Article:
Putin governs a corrupt “mafia state”. His political party, United Russia, has limited significance apart from ensuring that he gets re-elected. Xi governs a systemically constructed one-party state and has tightened the Communist Party’s grip on government, business, schools and universities.

Russia has an oil- and gas-based export economy but its other industrial sectors are poorly developed. Exports account for over 25 percent of Russia’s gross domestic product (GDP). China is also heavily oriented towards exports (18 percent of GDP), but China has a diversified industrial sector that is dependent on global production and marketing chains.

Both countries have a lot of corruption, but Xi has engaged in forceful anti-corruption efforts. Putin uses corruption as an instrument of internal power.

The oppression of political opposition in Russia is severe, but somewhat haphazard. It is possible to be an opposition politician in Russia, although one will be persecuted and risk being murdered. In China, opposition is pretty much impossible. The one-party state has become a digitized police state.

Putin and Xi use their military power in different ways.

Putin has engaged in active warfare in Chechnya, Georgia, Syria and Ukraine and is expending more military resources than Russia can really afford. The Chinese economy is strong enough to finance a modern military sector. As a result, China’s People’s Army has become far more powerful than Russia’s. Despite this fact, China has not been at war since the 1980s. The clashes with India in 2020 in the Himalayas consisted of hand-to-hand fighting with makeshift weapons. China’s People’s Army lacks battle experience.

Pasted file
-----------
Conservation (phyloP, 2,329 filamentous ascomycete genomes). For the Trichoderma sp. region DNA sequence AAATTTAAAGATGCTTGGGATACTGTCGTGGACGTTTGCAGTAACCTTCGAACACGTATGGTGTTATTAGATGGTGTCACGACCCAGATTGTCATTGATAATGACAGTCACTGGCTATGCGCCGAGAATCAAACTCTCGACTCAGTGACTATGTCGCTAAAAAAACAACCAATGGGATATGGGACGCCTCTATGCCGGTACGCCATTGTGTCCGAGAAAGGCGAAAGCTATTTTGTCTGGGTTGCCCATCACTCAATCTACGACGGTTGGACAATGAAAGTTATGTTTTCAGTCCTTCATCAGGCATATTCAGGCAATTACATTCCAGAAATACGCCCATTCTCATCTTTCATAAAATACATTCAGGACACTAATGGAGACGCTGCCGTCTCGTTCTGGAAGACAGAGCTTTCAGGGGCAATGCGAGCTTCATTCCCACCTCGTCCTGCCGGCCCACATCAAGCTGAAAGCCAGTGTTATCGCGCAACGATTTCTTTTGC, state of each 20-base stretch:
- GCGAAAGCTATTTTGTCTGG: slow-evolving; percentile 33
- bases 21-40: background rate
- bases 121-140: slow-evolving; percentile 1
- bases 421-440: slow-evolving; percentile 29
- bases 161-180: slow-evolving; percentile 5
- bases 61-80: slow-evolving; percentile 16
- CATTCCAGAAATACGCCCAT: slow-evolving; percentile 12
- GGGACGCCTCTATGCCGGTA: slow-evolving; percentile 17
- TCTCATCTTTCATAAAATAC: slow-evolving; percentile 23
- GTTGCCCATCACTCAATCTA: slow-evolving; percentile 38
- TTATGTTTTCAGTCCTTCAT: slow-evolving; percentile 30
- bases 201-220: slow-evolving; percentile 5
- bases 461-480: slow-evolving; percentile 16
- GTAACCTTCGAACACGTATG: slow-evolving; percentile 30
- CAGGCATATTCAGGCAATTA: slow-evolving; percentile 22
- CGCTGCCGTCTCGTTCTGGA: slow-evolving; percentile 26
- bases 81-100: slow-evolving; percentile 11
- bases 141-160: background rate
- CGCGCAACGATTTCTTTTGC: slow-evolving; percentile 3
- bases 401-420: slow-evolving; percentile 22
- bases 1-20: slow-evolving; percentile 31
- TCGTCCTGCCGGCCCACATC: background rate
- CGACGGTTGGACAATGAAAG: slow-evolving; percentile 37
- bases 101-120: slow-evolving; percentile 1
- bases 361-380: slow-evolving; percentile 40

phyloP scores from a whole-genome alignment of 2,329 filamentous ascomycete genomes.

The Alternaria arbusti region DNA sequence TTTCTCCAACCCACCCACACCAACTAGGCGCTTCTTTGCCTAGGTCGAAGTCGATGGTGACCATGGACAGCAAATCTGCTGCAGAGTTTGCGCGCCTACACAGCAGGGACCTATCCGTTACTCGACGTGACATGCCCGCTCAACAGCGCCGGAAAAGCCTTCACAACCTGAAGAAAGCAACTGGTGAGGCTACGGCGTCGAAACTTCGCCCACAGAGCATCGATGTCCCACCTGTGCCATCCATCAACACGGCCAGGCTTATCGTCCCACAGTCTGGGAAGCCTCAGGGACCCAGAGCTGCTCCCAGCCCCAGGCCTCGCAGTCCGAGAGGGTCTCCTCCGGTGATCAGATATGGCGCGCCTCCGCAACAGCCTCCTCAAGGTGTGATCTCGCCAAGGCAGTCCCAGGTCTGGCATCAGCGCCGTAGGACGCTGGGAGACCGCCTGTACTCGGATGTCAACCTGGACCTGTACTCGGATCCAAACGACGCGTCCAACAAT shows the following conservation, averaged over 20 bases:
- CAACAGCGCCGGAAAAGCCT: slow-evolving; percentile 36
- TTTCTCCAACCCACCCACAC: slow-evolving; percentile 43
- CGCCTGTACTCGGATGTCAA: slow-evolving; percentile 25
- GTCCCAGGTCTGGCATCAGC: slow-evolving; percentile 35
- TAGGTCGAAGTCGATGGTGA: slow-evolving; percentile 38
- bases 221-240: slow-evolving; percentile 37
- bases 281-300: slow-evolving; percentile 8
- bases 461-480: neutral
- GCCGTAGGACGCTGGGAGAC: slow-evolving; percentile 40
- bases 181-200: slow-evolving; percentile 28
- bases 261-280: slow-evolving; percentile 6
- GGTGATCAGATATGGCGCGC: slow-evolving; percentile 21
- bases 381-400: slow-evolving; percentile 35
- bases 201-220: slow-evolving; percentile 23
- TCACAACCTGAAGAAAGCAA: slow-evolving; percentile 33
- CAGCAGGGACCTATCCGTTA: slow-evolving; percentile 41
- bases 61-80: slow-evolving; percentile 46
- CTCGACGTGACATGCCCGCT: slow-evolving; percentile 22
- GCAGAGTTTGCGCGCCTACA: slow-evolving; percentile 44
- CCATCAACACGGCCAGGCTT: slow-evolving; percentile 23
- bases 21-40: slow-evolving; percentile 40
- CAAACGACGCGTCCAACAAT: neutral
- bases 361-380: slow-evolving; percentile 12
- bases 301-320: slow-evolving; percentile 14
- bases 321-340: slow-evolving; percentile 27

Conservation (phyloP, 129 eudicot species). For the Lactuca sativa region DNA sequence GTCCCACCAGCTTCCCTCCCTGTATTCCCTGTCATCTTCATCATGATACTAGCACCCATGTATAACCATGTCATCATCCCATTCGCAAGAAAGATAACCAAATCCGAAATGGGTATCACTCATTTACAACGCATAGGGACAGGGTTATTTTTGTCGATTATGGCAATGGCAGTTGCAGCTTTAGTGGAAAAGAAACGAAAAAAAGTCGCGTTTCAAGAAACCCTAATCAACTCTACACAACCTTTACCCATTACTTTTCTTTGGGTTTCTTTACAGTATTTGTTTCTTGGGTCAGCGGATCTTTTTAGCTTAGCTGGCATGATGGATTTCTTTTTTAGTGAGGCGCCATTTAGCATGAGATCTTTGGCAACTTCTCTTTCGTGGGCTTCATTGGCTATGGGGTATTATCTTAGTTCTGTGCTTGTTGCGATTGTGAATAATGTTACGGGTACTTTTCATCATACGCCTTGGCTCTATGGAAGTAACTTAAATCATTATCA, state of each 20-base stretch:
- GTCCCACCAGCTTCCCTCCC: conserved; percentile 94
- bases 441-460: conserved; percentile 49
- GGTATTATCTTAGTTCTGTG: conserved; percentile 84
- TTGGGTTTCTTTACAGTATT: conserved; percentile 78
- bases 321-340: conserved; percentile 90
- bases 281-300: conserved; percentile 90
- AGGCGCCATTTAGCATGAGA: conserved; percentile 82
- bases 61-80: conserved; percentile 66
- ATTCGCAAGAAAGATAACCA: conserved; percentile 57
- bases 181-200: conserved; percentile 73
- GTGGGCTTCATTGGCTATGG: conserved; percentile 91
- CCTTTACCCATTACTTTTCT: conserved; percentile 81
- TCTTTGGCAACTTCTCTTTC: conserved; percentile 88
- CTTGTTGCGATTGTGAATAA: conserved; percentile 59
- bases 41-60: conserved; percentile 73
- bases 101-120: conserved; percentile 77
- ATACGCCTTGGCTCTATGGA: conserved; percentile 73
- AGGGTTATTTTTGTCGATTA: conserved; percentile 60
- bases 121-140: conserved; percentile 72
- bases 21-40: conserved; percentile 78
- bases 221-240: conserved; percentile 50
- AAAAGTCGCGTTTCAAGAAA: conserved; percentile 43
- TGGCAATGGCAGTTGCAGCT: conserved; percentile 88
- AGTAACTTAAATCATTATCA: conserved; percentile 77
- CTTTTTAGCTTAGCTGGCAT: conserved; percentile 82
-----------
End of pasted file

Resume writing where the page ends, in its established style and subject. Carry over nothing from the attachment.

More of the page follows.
From an American perspective, China’s military strength puts Russia in second place as a strategic threat. The primary threat is China, because Xi’s future prospects are much better than Putin’s.

Russia is a declining power. China can expect to increase its power for another couple of decades. At that point, demographics will become an issue. China’s lower birth rate has caused the number of Chinese people of working age to stagnate; soon the number will start to fall. This decline will make it difficult for China to assemble the forces necessary to mount a military challenge to the United States and its allies.

Some see this as comforting. Others fear that Xi will become more audacious as the prospects of continued Chinese growth weaken. Will he think that he has one last chance to conquer Taiwan?

This will depend on the ageing Xi’s state of mind. Will he become more like Putin?

Willingness to take risks is associated with paranoia, impulsivity, recklessness and narcissism. Such personality traits seem more prominent in the Russian leader than in Xi. Xi appears to be methodical, calculating and unscrupulous, but also patient. He has generated a cult around himself and his ideas, but he presents himself as a highly effective bureaucrat.

Preventing war in East Asia

Xi’s bureaucratic and methodical approach gives hope that China will continue to avoid war with the United States as well as with its neighbours.

In practice, this means that China will have to live with the status quo as far as Taiwan is concerned. Even after the military exercises around Taiwan, the missiles that passed over Taiwan and the Chinese fighter jets that crossed the median line of the Taiwan Strait, Taipei and Washington would do well to note the limits of Xi’s willingness to take risks.

The adoption of a consistent and pragmatic policy by the west can help maintain the status quo regarding Taiwan and prevent war in East Asia.